Friday, October 1, 2010

Five Years On

Five years ago today, Mom died. Five years. So much time, so little.

I've sometimes written, and often thought, that I wish Mom were here to see how the story she let me tell in Mom's Cancer has circled around the world and still comes round to revisit in surprising ways. How it's being read in German, Italian and French. Today, what surprises me most is its staying power. Most books fade away after a year or two, and Mom's Cancer certainly has to some extent. But in the past year it's also been written up in the British Medical Journal and gotten me invited to speak to an international conference in London. Last Mother's Day, the Huffington Post listed it as one of their seven favorite mother-themed books, and in January the Onion's A.V. Club named it one of "25 Great Songs, Books, Films, Albums, and TV Shows in Which Cancer Plays a Major Role." Just last week, a German newspaper highlighted it in a big article. Independent of Mom, independent of me, the book lives.

That sounds like bragging, and it is, but it's bragging on Mom. Mom's Cancer is her story and legacy; I was just the messenger. Each of those accomplishments was one I wished she were here to share, along with the other life achievements of her children and grandchildren. She'd love to see what everyone is up to, and I know she'd be pleased.

My sister Brenda ("Nurse Sis") posted the following on Facebook this morning that I thought was good enough to steal: "The minute my Mom was told she MIGHT be ill she quit smoking that day... cold turkey. Done. I'm giving you permission to quit smoking BEFORE you get Stage IV Lung Cancer with Mets to the Brain. My gift to you on the 5th Anniversary of my Mom's death. Mom would want you to have THAT gift!"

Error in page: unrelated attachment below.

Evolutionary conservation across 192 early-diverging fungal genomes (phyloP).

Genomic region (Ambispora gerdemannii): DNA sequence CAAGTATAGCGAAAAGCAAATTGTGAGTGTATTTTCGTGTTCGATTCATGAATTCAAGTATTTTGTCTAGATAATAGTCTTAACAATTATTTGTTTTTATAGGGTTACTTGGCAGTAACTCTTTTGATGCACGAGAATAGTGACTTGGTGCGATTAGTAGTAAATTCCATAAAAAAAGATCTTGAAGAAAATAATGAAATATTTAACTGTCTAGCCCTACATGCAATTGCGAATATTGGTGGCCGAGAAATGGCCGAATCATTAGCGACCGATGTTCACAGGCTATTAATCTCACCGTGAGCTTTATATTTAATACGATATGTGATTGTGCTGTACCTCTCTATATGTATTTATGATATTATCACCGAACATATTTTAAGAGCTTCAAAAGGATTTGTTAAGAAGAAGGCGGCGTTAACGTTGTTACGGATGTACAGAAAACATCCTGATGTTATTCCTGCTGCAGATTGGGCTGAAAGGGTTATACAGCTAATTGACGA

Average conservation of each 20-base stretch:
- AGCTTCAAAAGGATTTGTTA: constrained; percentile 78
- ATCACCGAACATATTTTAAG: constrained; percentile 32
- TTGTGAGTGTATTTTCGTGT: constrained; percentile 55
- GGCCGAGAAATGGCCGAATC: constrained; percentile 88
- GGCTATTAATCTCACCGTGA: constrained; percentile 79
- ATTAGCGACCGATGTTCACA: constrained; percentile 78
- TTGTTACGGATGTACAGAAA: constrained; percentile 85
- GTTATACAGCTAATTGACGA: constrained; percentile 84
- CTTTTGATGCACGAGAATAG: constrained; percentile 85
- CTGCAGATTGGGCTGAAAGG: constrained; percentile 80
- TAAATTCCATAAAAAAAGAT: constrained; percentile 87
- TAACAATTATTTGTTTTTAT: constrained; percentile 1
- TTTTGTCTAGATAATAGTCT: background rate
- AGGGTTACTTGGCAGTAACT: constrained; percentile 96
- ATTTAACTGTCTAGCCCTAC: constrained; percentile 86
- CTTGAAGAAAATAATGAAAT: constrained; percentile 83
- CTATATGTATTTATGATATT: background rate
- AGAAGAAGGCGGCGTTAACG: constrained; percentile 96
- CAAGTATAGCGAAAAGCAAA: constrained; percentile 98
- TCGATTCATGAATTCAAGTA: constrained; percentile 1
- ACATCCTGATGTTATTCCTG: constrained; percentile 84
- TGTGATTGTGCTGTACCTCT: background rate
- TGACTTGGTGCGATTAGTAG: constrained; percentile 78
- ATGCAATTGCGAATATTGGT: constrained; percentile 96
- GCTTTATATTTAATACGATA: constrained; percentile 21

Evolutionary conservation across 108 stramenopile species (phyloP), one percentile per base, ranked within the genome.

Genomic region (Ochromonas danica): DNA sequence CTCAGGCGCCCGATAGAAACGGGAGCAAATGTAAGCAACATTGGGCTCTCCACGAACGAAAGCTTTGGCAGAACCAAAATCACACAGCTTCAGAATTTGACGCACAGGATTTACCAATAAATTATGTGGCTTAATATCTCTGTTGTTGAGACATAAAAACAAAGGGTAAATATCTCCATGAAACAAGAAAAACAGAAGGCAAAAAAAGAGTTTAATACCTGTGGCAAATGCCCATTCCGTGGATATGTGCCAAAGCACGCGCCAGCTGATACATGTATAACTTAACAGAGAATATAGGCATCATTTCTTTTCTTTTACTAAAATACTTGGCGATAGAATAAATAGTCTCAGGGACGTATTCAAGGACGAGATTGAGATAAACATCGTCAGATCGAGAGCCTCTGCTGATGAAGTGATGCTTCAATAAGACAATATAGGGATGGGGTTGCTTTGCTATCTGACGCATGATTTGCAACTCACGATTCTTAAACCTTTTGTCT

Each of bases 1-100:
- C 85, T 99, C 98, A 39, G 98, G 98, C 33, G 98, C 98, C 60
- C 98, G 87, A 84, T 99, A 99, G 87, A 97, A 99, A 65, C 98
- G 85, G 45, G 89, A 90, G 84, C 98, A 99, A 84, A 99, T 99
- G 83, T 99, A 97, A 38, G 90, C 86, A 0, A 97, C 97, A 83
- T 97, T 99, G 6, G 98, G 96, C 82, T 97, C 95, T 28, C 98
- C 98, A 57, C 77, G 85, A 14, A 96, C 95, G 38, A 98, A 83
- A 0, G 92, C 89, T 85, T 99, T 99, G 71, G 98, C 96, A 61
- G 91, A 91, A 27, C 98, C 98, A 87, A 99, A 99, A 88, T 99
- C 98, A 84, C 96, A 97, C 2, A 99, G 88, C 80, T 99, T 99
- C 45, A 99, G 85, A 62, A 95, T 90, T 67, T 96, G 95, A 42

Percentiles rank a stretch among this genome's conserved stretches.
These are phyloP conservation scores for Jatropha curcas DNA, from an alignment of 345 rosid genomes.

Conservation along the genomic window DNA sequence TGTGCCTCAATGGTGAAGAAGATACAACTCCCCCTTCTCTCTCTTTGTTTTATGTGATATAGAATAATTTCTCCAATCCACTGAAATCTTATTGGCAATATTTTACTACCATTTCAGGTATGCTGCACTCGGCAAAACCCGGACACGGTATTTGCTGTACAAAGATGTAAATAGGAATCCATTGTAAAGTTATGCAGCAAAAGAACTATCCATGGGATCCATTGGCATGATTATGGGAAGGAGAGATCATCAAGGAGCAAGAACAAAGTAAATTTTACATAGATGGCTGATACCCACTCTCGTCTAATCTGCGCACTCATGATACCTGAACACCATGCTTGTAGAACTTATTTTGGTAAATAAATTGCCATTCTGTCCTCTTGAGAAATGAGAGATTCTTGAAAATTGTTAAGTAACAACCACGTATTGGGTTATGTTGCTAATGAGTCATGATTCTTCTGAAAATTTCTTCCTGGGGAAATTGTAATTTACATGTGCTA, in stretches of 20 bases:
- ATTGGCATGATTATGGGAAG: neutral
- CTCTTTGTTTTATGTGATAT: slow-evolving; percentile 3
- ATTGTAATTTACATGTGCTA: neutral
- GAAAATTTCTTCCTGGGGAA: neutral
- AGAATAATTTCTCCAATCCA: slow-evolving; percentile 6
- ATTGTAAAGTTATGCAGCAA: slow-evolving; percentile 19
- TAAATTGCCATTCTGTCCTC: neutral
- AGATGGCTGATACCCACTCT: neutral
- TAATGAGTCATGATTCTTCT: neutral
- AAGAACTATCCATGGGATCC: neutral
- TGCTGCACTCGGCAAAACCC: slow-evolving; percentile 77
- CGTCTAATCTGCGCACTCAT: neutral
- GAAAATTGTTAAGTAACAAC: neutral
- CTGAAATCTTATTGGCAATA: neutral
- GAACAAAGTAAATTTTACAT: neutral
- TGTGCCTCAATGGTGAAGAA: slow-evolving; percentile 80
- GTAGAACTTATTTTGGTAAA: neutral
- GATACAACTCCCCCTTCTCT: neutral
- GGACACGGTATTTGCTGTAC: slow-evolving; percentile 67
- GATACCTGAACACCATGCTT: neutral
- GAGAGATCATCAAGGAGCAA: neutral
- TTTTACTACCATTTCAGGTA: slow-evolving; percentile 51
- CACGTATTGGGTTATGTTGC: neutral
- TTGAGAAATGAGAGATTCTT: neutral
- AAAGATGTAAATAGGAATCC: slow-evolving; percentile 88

I'll just add that Mom was always a stubborn smoker who reflexively fought any pleas to stop, arguing that she wasn't hurting anyone but herself. The one truth she realized too late that I'd like to pass on is that dying of lung cancer doesn't just hurt you; it hurts everyone around you that you love. Apply her hard-won wisdom.


Jane said...

Thank you for this. I haven't had the chance to read your book yet, but my own mum died from the same illness nearly 18 months ago (stage IV lung cancer metastasized to the brain).

I'd wholeheartedly echo your sister's message... my mum was an amazing woman, but she was only 62; how much she smoked must have taken ten years+ off her life, and I can't help but selfishly think how many more memories together we could have had in that time.

Anyway, heartfelt congratulations on the success of your book - it looks very well-deserved, and I know I'm going to get my hands on a copy when I can afford it.

Sherwood Harrington said...

Lessons like these, ones whose payoffs are the absence of something bad and years down the road to boot, are so very hard to learn. I can't tell you how often I struggled with how to get Doug to quit smoking -- only to find ultimately that not slathering him with sunscreen when he was young may have been my faster failing.

Mike said...

I often chuckle when Ashley Judd's name comes up, because the first thing that comes to mind is "Cute shoes!"

Well, your mom's not an extra anymore, and the award-winning, starring role you gave her continues to transform lives.